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Seven Times Smarter: 50 Activities, Games, and Projects to Develop the Seven Intelligences of Your Child Paperback – January 23, 2001


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Seven Times Smarter: 50 Activities, Games, and Projects to Develop the Seven Intelligences of Your Child + Help Your Preschooler Build a Better Brain: Early Learning Activities for 2-6 Year Old Children
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Product Details

  • Paperback: 288 pages
  • Publisher: Harmony; 1 edition (January 23, 2001)
  • Language: English
  • ISBN-10: 0609805096
  • ISBN-13: 978-0609805091
  • Product Dimensions: 0.8 x 7.3 x 9.1 inches
  • Shipping Weight: 1.2 pounds (View shipping rates and policies)
  • Average Customer Review: 4.2 out of 5 stars  See all reviews (8 customer reviews)
  • Amazon Best Sellers Rank: #950,031 in Books (See Top 100 in Books)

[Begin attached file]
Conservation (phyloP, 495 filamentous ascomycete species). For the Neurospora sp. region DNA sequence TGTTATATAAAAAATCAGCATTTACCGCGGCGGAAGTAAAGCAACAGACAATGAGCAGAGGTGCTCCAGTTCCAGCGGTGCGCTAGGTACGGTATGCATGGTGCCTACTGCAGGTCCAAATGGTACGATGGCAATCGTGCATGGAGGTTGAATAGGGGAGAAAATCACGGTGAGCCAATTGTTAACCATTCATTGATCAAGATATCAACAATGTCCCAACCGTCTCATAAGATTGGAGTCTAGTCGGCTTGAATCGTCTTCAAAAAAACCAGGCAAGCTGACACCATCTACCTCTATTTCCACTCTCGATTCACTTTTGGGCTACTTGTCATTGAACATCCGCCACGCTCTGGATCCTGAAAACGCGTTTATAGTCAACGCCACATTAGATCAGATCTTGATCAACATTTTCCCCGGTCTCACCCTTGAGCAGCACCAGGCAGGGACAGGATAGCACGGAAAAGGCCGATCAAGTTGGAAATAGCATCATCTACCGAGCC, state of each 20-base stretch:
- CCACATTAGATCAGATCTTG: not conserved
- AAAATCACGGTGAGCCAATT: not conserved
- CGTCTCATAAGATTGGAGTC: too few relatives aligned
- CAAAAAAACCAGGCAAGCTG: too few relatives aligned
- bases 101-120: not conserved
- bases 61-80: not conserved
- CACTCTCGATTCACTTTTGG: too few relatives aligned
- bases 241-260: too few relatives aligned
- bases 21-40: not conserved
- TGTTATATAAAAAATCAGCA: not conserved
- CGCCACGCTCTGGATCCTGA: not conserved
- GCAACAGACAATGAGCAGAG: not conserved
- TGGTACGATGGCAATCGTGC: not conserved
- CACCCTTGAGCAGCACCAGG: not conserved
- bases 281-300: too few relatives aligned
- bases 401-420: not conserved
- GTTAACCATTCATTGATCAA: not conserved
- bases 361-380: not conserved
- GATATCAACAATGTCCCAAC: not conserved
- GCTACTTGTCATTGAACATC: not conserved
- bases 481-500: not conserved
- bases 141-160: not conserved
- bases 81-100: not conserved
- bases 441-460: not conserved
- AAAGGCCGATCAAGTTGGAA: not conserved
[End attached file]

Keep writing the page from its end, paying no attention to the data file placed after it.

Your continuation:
Editorial Reviews

Amazon.com Review

A terrific title full of hands-on learning games, Seven Times Smarter will provide parents and homeschoolers with all sorts of interesting activities that bring kids new skills and a better appreciation of the different ways of learning. The book begins with a short introduction that introduces readers to the seven intelligences: visual/spatial, verbal/linguistic, musical, kinesthetic, logical, interpersonal, and intrapersonal. Each of these types of intelligence presents a different type of learning style and different set of personal strengths; parents and educators with a firm grasp of this concept are better able to modify their lessons and activities so all children have a chance to shine. With simple suggestions like "be a good listener" and "ask good questions," this is not a book that requires extensive training or purchase of a lot of new products, but rather one that encourages you and your kids to take advantage of items you already have around the house. Projects like learning or inventing a secret code are geared for verbal kids and require nothing but pen, paper, and imagination; a container of pipe cleaners and tin foil kept in the car is sure to provide plenty of visual/spatial enjoyment for carpoolers. Activities like play-acting or puppet making combine many kinds of intelligence--with a handy list of fairly obvious icons for each type, it's easy for parents to identify which ones their kids will most enjoy. Chances are you'll have at least as much fun as they do. --Jill Lightner

From Library Journal